Dakshin likes this.
    If you dance barefoot on the broken glass of undefined behaviour, you've got to expect the occasional cut.
    If at first you don't succeed, try writing your phone number on the exam paper.
    I support http://www.ukip.org/ as the first necessary step to a free Europe.

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    One issue is that the text file records vary in size. Assuming you will use a structure for the fields of each line, you'll need to make sure that each field within the structure is large enough to hold the largest possible name. For example, country: "The Former Yugoslav Republic of Macedonia" (36 letters plus the null at the end), there may be longer examples, but mostly you should examine the text file(s) you'll be using to get reasonable maximum field sizes.

    For the program, you can use fgets() to read text files one line at a time, then use strtok() if there are multiple delimiters, or strchr() if all delimiters are the same character, such as a space.

  7. #7
    C++まいる!Cをこわせ!
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    Quote Originally Posted by rcgldr View Post
    For the program, you can use fgets() to read text files one line at a time, then use strtok() if there are multiple delimiters, or strchr() if all delimiters are the same character, such as a space.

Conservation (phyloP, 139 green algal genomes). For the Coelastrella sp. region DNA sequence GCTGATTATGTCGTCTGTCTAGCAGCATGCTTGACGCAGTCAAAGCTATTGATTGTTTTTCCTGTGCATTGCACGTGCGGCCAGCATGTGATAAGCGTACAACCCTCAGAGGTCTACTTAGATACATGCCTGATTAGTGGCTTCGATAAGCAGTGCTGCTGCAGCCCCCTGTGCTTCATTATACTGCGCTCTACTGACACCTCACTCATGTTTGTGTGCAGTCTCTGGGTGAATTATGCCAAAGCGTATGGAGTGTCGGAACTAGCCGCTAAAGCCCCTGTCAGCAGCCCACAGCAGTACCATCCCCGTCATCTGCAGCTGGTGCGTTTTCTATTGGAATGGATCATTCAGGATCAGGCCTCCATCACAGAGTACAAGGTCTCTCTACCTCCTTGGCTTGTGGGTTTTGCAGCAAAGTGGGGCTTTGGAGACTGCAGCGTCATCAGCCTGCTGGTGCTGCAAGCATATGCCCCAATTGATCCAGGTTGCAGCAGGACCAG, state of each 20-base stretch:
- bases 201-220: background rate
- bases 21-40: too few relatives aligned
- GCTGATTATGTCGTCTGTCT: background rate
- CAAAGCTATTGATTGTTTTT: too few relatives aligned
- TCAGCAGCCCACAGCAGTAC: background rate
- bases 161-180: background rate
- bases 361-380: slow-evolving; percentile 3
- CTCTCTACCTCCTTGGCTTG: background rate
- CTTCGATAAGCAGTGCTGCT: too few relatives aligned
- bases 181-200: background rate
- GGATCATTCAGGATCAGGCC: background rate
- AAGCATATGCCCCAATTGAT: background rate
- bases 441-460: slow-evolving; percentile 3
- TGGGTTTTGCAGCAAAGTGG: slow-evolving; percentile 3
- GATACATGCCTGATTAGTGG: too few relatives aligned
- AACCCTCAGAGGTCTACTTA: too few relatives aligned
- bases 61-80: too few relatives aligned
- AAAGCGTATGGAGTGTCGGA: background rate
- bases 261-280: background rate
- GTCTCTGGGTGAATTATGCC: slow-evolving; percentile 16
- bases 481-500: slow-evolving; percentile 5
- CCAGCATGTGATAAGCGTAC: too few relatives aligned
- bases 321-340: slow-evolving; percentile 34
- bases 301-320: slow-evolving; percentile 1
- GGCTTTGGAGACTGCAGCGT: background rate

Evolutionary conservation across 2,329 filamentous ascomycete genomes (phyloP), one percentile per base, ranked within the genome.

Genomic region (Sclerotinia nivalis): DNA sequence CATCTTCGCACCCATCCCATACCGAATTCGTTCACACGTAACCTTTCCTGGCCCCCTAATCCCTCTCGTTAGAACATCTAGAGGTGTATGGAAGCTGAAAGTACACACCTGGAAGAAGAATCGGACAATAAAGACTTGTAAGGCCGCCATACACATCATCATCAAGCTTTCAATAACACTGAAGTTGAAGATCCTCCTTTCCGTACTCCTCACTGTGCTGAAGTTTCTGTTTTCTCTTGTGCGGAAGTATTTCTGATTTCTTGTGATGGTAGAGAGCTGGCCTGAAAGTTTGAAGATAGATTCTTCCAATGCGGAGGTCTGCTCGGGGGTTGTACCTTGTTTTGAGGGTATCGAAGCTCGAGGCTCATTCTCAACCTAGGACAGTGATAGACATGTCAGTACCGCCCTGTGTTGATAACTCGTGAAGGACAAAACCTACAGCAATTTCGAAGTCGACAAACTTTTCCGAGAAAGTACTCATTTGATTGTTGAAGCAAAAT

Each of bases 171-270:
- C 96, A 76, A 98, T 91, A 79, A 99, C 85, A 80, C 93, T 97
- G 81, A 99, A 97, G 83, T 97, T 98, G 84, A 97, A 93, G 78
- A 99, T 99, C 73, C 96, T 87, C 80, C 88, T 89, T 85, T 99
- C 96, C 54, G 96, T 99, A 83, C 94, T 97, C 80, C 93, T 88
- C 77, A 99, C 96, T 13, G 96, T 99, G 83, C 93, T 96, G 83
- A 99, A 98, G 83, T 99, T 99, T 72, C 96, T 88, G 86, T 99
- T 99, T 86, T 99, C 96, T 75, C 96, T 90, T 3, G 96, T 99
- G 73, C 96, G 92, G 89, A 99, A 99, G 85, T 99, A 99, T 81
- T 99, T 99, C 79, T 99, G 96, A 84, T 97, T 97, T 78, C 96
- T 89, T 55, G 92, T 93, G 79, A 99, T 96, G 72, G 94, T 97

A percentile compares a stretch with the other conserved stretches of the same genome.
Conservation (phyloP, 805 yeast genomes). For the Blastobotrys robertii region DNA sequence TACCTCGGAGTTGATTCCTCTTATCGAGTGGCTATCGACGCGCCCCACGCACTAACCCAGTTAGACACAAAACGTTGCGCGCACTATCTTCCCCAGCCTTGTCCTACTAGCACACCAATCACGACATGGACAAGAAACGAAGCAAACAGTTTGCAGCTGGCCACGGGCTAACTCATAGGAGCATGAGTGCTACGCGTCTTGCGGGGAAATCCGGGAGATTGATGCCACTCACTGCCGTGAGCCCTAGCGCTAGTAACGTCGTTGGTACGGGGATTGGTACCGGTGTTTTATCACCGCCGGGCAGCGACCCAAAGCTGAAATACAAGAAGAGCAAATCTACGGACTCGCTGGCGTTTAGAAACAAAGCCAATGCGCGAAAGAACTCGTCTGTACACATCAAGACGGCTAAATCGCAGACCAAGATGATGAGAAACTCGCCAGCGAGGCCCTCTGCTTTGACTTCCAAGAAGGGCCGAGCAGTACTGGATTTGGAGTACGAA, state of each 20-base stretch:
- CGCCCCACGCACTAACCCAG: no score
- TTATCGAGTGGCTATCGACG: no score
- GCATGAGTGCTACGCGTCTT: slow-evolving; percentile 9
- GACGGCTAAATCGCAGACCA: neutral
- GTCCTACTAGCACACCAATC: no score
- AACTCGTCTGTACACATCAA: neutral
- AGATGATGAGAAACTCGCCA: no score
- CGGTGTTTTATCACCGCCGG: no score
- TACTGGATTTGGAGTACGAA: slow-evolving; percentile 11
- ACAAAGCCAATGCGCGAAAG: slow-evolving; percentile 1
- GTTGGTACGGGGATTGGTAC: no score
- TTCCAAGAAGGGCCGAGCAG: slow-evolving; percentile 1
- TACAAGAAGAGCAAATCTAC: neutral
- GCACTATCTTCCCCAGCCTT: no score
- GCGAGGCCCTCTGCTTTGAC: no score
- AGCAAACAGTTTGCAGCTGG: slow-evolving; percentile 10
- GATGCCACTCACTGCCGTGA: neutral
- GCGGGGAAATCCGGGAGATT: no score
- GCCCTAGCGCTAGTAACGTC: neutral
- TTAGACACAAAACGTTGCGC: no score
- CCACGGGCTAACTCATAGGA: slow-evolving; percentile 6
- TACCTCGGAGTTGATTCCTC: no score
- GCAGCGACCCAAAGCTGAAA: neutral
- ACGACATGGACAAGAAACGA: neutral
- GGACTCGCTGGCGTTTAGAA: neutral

In C++, we prefer to use std::string and std::getline to read lines. Also supports specifying the "end" of a line, so you can get it to stop reading when hitting a specific character, emulating strtok and strchr which we prefer not to use in C++ (they are C functions!).
    laserlight likes this.
    Quote Originally Posted by Adak View Post
    io.h certainly IS included in some modern compilers. It is no longer part of the standard for C, but it is nevertheless, included in the very latest Pelles C versions.
    Quote Originally Posted by Salem View Post
    You mean it's included as a crutch to help ancient programmers limp along without them having to relearn too much.

    Outside of your DOS world, your header file is meaningless.

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    I understand using getline, but how do you emulate strtok, for example what if the delimeters could be any of space, tab, comma, ..., newline?

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    The third parameter of getline is often overlooked: std::getline - cppreference.com
    Don't know what type of delimiter it will be? Then just use getline to get the line and use std::find_first_of.

    Another handy way is boost:

    std::vector<std::string> words;
    std::string s;
    boost::split(words, s, boost::is_any_of(", "), boost::token_compress_on);
    Last edited by Elysia; 05-04-2013 at 03:21 PM.
    Quote Originally Posted by Adak View Post
    io.h certainly IS included in some modern compilers. It is no longer part of the standard for C, but it is nevertheless, included in the very latest Pelles C versions.
    Quote Originally Posted by Salem View Post
    You mean it's included as a crutch to help ancient programmers limp along without them having to relearn too much.

    Outside of your DOS world, your header file is meaningless.

  10. #10
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    Quote Originally Posted by Elysia View Post
    Don't know what type of delimiter it will be? Then just use getline to get the line and use std::find_first_of.
    That's the one I was looking for, thanks.